From Frequently Asked Questions About Ayres Sensory Integration®, AOTA, 2008

Sensory integration is the process by which people register, modulate, and discriminate sensations received through the sensory systems to produce purposeful, adaptive behaviors in response to the environment (Ayres, 1976/2005). The sensory systems we depend on for input include vision, auditory, gustatory (taste), olfactory (smell), tactile (touch), proprioceptive (joint position sense), and vestibular (balance and movement). Effective integration of these sensations enables development of the skills needed to successfully participate in the variety of occupational roles we value, such as care of self and others, engagement with people and objects, and participation in social contexts. The therapeutic approach of sensory integration was originally developed by A. Jean Ayres, PhD, OTR, and is formally know as Ayres Sensory Integration® (ASI; Ayres, 1989). ASI® includes the theory of sensory integration, assessment methods to measure sensory integration, and a core set of essential intervention constructs that can be utilized to intervene with clients who have difficulty processing sensory information.

As children grow, they typically develop the refined ability to appropriately register, modulate, and discriminate sensory information to support the development of effective emotion regulation, social skills, play skills, and fine motor and gross motor skills. Problems effectively integrating sensation can limit a child’s ability to attend to tasks, perform coordinated motor actions, plan and sequence novel tasks, develop social relationships, manage classroom demands, perform self-care tasks, and participate in family activities. When problems in processing sensory information interfere with the child’s ability to perform or participate in age-appropriate activities of daily life or “occupations,” occupational therapy using an ASI® approach can help to address these concerns.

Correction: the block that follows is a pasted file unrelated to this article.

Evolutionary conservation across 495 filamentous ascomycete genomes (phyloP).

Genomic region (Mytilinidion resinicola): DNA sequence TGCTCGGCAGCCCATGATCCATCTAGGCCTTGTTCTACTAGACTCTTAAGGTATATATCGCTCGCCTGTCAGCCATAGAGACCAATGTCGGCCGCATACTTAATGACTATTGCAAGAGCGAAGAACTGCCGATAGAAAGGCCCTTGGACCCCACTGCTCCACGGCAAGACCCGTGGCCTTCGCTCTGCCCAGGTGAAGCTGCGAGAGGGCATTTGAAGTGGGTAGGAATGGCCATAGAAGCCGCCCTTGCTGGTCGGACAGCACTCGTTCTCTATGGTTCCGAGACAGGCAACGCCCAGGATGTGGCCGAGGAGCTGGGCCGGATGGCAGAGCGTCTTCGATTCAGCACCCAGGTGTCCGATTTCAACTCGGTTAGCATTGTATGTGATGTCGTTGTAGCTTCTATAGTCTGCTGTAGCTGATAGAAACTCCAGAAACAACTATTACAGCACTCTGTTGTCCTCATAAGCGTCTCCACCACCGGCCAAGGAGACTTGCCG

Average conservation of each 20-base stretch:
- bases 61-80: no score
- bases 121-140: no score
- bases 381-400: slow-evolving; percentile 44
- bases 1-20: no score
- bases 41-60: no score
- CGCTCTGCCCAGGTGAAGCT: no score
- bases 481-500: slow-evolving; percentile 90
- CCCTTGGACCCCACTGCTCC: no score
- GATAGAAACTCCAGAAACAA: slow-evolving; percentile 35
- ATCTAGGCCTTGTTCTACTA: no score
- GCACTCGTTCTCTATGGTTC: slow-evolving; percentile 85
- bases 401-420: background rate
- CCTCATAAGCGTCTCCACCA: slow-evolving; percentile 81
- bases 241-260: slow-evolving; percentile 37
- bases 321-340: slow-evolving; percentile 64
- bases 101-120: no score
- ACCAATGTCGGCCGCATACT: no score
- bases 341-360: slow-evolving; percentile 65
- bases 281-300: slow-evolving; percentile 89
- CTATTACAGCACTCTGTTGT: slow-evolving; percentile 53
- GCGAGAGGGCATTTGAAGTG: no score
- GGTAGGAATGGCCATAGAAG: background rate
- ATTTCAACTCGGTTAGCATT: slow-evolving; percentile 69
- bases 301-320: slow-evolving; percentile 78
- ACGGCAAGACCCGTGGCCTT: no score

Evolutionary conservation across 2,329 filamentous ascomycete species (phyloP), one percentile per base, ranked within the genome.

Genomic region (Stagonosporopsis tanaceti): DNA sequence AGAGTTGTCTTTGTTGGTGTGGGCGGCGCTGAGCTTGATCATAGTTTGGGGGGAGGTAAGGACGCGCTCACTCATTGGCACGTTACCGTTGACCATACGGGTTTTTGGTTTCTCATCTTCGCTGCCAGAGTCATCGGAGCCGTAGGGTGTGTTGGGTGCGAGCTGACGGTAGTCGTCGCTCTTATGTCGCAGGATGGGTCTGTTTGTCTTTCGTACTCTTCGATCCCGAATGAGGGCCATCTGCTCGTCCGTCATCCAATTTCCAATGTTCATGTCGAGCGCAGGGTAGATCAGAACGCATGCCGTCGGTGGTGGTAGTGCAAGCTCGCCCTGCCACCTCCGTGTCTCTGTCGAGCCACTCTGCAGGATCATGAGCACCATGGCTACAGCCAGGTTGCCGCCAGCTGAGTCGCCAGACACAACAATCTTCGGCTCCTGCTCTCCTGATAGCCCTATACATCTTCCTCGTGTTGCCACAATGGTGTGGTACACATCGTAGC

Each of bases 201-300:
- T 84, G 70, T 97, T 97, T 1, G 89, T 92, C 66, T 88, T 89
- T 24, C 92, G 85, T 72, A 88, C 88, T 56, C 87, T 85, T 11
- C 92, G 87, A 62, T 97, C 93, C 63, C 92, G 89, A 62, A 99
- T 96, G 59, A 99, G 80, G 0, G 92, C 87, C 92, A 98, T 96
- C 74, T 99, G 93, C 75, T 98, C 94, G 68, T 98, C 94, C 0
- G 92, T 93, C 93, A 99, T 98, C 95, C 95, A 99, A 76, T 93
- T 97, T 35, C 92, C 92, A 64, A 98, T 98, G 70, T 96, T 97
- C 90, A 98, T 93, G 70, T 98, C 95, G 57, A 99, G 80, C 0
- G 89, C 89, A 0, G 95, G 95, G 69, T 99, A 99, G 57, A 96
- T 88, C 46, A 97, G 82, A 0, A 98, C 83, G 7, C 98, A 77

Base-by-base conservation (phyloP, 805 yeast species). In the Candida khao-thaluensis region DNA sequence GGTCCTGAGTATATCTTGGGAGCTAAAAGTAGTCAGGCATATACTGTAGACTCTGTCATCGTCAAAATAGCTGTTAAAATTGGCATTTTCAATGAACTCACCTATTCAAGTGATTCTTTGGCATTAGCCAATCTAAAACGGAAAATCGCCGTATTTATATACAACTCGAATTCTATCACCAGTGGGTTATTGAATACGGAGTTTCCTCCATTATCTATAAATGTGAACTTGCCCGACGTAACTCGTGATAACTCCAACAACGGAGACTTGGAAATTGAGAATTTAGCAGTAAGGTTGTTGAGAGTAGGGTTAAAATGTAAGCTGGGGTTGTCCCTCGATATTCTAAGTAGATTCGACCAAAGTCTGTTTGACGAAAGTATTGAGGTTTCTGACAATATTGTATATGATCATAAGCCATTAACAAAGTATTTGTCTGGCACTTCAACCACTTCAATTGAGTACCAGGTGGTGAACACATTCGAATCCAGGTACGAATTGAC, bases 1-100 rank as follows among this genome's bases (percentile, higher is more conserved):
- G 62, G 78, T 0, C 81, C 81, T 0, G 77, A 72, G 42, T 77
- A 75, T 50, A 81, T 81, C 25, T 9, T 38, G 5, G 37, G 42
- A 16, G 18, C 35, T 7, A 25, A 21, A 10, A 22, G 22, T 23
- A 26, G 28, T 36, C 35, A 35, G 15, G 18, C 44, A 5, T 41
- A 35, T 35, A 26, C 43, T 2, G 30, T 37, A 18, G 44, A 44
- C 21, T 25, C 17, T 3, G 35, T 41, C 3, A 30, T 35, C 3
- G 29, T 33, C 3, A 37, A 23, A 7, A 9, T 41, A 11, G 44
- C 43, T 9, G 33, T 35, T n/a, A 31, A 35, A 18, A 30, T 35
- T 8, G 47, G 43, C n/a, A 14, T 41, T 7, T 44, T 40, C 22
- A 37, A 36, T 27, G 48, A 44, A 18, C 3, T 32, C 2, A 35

Although a variety of children may benefit from occupational therapy using an ASI® approach, the children who are most typically referred for intervention include children ages birth through adolescence who are struggling academically but who do not have a clear diagnosis, as well as children with such specific diagnoses as:

autism spectrum disorder
learning disability
nonverbal learning disability
developmental delay
ADHD [attention deficit hyperactivity disorder]
regulatory disorder
developmental coordination disorder